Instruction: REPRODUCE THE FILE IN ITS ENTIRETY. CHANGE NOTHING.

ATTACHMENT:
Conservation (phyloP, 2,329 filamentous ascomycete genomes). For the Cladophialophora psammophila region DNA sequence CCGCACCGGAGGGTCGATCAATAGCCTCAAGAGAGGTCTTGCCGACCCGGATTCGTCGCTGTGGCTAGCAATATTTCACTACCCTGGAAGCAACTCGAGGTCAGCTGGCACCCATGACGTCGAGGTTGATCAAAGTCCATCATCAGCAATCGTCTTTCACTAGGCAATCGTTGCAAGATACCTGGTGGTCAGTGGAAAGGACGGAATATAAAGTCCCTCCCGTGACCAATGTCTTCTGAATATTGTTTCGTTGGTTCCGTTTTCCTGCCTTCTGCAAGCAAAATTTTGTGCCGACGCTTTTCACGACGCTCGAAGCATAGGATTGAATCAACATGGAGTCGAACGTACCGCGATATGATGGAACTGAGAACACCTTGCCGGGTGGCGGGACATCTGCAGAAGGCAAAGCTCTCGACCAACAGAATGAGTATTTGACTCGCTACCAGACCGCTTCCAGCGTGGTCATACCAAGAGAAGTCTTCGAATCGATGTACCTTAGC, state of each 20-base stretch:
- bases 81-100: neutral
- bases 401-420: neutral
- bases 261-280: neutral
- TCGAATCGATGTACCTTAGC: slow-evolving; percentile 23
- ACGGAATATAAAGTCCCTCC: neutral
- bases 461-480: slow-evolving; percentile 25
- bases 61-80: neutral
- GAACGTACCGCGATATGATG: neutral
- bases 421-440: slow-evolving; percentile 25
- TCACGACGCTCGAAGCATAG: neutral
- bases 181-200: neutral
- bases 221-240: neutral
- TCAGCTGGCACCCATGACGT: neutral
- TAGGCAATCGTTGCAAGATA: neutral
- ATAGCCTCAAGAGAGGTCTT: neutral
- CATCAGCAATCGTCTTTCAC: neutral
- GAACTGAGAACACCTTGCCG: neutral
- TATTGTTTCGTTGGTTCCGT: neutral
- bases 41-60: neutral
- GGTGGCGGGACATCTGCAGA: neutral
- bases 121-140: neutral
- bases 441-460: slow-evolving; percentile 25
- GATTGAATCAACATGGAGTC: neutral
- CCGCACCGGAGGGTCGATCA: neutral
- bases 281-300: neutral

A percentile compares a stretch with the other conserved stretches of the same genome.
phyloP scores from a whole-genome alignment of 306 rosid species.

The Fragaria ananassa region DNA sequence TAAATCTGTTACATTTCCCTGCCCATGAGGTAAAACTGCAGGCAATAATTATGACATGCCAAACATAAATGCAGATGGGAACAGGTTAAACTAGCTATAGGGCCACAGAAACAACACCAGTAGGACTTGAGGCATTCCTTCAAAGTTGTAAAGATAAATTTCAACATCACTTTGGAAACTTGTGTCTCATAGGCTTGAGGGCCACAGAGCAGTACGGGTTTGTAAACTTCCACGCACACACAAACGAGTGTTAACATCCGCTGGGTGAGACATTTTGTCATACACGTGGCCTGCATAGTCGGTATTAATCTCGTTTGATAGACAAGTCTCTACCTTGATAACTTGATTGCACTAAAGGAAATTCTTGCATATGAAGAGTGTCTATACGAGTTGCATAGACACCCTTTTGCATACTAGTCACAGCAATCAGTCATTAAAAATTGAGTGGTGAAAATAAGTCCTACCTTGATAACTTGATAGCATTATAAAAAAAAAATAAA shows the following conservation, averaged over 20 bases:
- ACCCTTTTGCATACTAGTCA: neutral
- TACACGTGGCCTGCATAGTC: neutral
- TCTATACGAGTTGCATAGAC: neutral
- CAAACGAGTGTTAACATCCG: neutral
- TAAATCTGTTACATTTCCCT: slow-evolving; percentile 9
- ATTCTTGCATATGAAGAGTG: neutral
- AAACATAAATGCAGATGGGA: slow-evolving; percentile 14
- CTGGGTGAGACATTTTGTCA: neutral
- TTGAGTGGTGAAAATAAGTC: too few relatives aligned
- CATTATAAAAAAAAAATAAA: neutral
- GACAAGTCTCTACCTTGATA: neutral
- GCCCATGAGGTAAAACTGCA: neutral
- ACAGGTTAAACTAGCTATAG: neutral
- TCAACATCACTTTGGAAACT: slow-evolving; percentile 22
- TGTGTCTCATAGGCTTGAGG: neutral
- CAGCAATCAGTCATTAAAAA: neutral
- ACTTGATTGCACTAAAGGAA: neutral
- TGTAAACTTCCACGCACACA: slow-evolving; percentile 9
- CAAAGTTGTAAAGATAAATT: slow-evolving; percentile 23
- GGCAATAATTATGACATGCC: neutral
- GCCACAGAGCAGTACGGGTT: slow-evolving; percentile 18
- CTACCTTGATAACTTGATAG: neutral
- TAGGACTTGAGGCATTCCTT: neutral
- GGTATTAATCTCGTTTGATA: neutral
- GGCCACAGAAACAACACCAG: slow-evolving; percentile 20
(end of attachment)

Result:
Conservation (phyloP, 2,329 filamentous ascomycete genomes). For the Cladophialophora psammophila region DNA sequence CCGCACCGGAGGGTCGATCAATAGCCTCAAGAGAGGTCTTGCCGACCCGGATTCGTCGCTGTGGCTAGCAATATTTCACTACCCTGGAAGCAACTCGAGGTCAGCTGGCACCCATGACGTCGAGGTTGATCAAAGTCCATCATCAGCAATCGTCTTTCACTAGGCAATCGTTGCAAGATACCTGGTGGTCAGTGGAAAGGACGGAATATAAAGTCCCTCCCGTGACCAATGTCTTCTGAATATTGTTTCGTTGGTTCCGTTTTCCTGCCTTCTGCAAGCAAAATTTTGTGCCGACGCTTTTCACGACGCTCGAAGCATAGGATTGAATCAACATGGAGTCGAACGTACCGCGATATGATGGAACTGAGAACACCTTGCCGGGTGGCGGGACATCTGCAGAAGGCAAAGCTCTCGACCAACAGAATGAGTATTTGACTCGCTACCAGACCGCTTCCAGCGTGGTCATACCAAGAGAAGTCTTCGAATCGATGTACCTTAGC, state of each 20-base stretch:
- bases 81-100: neutral
- bases 401-420: neutral
- bases 261-280: neutral
- TCGAATCGATGTACCTTAGC: slow-evolving; percentile 23
- ACGGAATATAAAGTCCCTCC: neutral
- bases 461-480: slow-evolving; percentile 25
- bases 61-80: neutral
- GAACGTACCGCGATATGATG: neutral
- bases 421-440: slow-evolving; percentile 25
- TCACGACGCTCGAAGCATAG: neutral
- bases 181-200: neutral
- bases 221-240: neutral
- TCAGCTGGCACCCATGACGT: neutral
- TAGGCAATCGTTGCAAGATA: neutral
- ATAGCCTCAAGAGAGGTCTT: neutral
- CATCAGCAATCGTCTTTCAC: neutral
- GAACTGAGAACACCTTGCCG: neutral
- TATTGTTTCGTTGGTTCCGT: neutral
- bases 41-60: neutral
- GGTGGCGGGACATCTGCAGA: neutral
- bases 121-140: neutral
- bases 441-460: slow-evolving; percentile 25
- GATTGAATCAACATGGAGTC: neutral
- CCGCACCGGAGGGTCGATCA: neutral
- bases 281-300: neutral

A percentile compares a stretch with the other conserved stretches of the same genome.
phyloP scores from a whole-genome alignment of 306 rosid species.

The Fragaria ananassa region DNA sequence TAAATCTGTTACATTTCCCTGCCCATGAGGTAAAACTGCAGGCAATAATTATGACATGCCAAACATAAATGCAGATGGGAACAGGTTAAACTAGCTATAGGGCCACAGAAACAACACCAGTAGGACTTGAGGCATTCCTTCAAAGTTGTAAAGATAAATTTCAACATCACTTTGGAAACTTGTGTCTCATAGGCTTGAGGGCCACAGAGCAGTACGGGTTTGTAAACTTCCACGCACACACAAACGAGTGTTAACATCCGCTGGGTGAGACATTTTGTCATACACGTGGCCTGCATAGTCGGTATTAATCTCGTTTGATAGACAAGTCTCTACCTTGATAACTTGATTGCACTAAAGGAAATTCTTGCATATGAAGAGTGTCTATACGAGTTGCATAGACACCCTTTTGCATACTAGTCACAGCAATCAGTCATTAAAAATTGAGTGGTGAAAATAAGTCCTACCTTGATAACTTGATAGCATTATAAAAAAAAAATAAA shows the following conservation, averaged over 20 bases:
- ACCCTTTTGCATACTAGTCA: neutral
- TACACGTGGCCTGCATAGTC: neutral
- TCTATACGAGTTGCATAGAC: neutral
- CAAACGAGTGTTAACATCCG: neutral
- TAAATCTGTTACATTTCCCT: slow-evolving; percentile 9
- ATTCTTGCATATGAAGAGTG: neutral
- AAACATAAATGCAGATGGGA: slow-evolving; percentile 14
- CTGGGTGAGACATTTTGTCA: neutral
- TTGAGTGGTGAAAATAAGTC: too few relatives aligned
- CATTATAAAAAAAAAATAAA: neutral
- GACAAGTCTCTACCTTGATA: neutral
- GCCCATGAGGTAAAACTGCA: neutral
- ACAGGTTAAACTAGCTATAG: neutral
- TCAACATCACTTTGGAAACT: slow-evolving; percentile 22
- TGTGTCTCATAGGCTTGAGG: neutral
- CAGCAATCAGTCATTAAAAA: neutral
- ACTTGATTGCACTAAAGGAA: neutral
- TGTAAACTTCCACGCACACA: slow-evolving; percentile 9
- CAAAGTTGTAAAGATAAATT: slow-evolving; percentile 23
- GGCAATAATTATGACATGCC: neutral
- GCCACAGAGCAGTACGGGTT: slow-evolving; percentile 18
- CTACCTTGATAACTTGATAG: neutral
- TAGGACTTGAGGCATTCCTT: neutral
- GGTATTAATCTCGTTTGATA: neutral
- GGCCACAGAAACAACACCAG: slow-evolving; percentile 20